Thursday, May 13, 2021

GOP Sen. Portman ‘Probably’ Backs Biden’s Push for $4 Billion to Address Migration Causes

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Senator Rob Portman, an Ohio Republican, said that he would “probably” support sending some $4 billion in aid to Central American countries in a bid to address the root causes of migration to the U.S.

President Joe Biden has called for sending $4 billion over four years to Central American nations—where most migrants coming to the U.S. border hail from—in a bid to curb poverty, corruption and violence there. The bulk of undocumented migrants arriving at the southern border with Mexico travel up from Guatemala, El Salvador and Honduras, all of which have high crime rates and high levels of poverty.

In addition to addressing these root causes of migration, the funds would go toward setting up centers throughout the region that could be used to apply for refugee resettlement in the U.S.

During a Sunday interview with CBS News’ Face the Nation, Portman, a ranking member of the Senate Homeland Security and Governmental Affairs Committee, said $4 billion was “probably” a reasonable number.

The Biden Administration wants $4 billion over the next four years to support Central America and help stem the flow of migrants to the Southern border.

Republican @senrobportman tells @margbrennan that figure is “probably” the right amount to make a difference. pic.twitter.com/FqRXOpmdF1

— Face The Nation (@FaceTheNation) March 21, 2021

“We’ve spent $3.6 billion, so roughly that amount, in the last five years in those three countries in the Northern Triangle, alone, so El Salvador, Guatemala, Honduras. There’s a lot of corruption down there. They’ve also had issues and natural disasters, including the hurricanes. So it hasn’t made much of a difference in terms of the poverty rates. It’s a little better. And of course, we should work on that,” Portman said.

The Republican lawmaker said that analysts expect it will take “many years” or even a “decade” to adequately address the underlying issues spurring migrants to make the dangerous journey north.

“So let’s begin the process. But let’s be sure we do two things. One, let’s tie that aid to them helping us in terms of the asylum process and working through this issue that otherwise overwhelms our system. And second, let’s tie the aid to actually dealing with the corruption and make sure that there is transparency, there is an adherence to the rule of law,” he said.

Biden has received significant criticism—particularly from GOP lawmakers—over his administration’s response to the growing surge of migrants coming to the border. The administration and its defenders have pushed back against the concerns, pointing out that surges have been common for many years, noting the high numbers that flocked to the border in 2019 under former President Donald Trump.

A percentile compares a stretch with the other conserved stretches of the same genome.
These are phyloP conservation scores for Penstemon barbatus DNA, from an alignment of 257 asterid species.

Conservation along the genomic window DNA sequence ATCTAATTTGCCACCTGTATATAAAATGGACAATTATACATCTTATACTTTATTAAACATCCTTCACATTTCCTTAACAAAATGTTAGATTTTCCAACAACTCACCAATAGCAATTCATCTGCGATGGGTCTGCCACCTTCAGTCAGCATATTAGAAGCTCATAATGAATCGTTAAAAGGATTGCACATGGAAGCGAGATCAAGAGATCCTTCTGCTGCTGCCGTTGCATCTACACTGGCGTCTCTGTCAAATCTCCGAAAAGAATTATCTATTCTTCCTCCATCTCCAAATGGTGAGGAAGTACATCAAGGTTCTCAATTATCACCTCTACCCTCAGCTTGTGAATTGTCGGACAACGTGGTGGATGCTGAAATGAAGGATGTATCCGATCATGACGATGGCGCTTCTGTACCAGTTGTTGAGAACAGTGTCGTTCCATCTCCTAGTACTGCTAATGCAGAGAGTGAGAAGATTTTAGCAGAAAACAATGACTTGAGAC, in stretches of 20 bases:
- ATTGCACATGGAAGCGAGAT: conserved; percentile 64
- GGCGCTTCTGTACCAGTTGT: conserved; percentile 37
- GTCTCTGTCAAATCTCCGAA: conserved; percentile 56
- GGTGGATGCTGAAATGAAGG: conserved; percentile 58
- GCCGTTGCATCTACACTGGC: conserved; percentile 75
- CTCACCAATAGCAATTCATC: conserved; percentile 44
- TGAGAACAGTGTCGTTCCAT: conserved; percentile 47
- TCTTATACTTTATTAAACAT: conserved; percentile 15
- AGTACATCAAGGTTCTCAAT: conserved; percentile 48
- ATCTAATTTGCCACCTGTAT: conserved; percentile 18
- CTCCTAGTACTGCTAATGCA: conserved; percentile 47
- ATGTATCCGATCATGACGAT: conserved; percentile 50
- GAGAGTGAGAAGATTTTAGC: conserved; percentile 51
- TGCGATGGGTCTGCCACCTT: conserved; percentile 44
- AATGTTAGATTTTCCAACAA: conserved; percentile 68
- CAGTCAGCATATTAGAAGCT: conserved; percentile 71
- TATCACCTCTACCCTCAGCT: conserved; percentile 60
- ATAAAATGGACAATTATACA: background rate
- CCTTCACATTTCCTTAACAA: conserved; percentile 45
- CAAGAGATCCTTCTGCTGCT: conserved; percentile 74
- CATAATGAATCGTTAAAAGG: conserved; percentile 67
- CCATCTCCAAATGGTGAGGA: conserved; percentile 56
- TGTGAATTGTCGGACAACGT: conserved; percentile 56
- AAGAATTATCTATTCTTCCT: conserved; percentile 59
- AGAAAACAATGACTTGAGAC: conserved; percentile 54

Secretary of Homeland Security Alejando Mayorkas in a Sunday interview with NBC News’ Meet the Press argued that the administration is working to rebuild a migration system “dismantled” by the previous White House. Trump’s immigration policies were condemned nationally and internationally, particularly his administration’s family separation policy. Hundreds of migrant children remain separated to this day due to that hardline plan.

“Please remember something, that President Trump dismantled the orderly, humane and efficient way of allowing children to make their claims under United States law in their home countries,” Mayorkas said.

Migrant child
Senator Rob Portman (R-Ohio) said that he would “probably” support a Biden administration plan to provide $4 billion in aid to Central American nations to address the root causes of migration. In this photo, a migrant child plays near a tent at a migrants camp where asylum seekers wait for U.S. authorities to allow them to start their migration process outside El Chaparral crossing port in Tijuana, Mexico on March 17
GUILLERMO ARIAS/AFP/Getty Images

The Biden official explained that most of the newly arriving migrants are being expelled from the country, while unaccompanied minors are being allowed to remain. These children are temporarily held in detention centers before they can be transferred to family members or other caretakers residing in the U.S. Biden last weekend deployed the Federal Emergency Management Agency (FEMA) to help address the issues associated with the growing number of unaccompanied minors.

Newsweek reached out to Portman’s office for further comment, but did not immediately receive a response.

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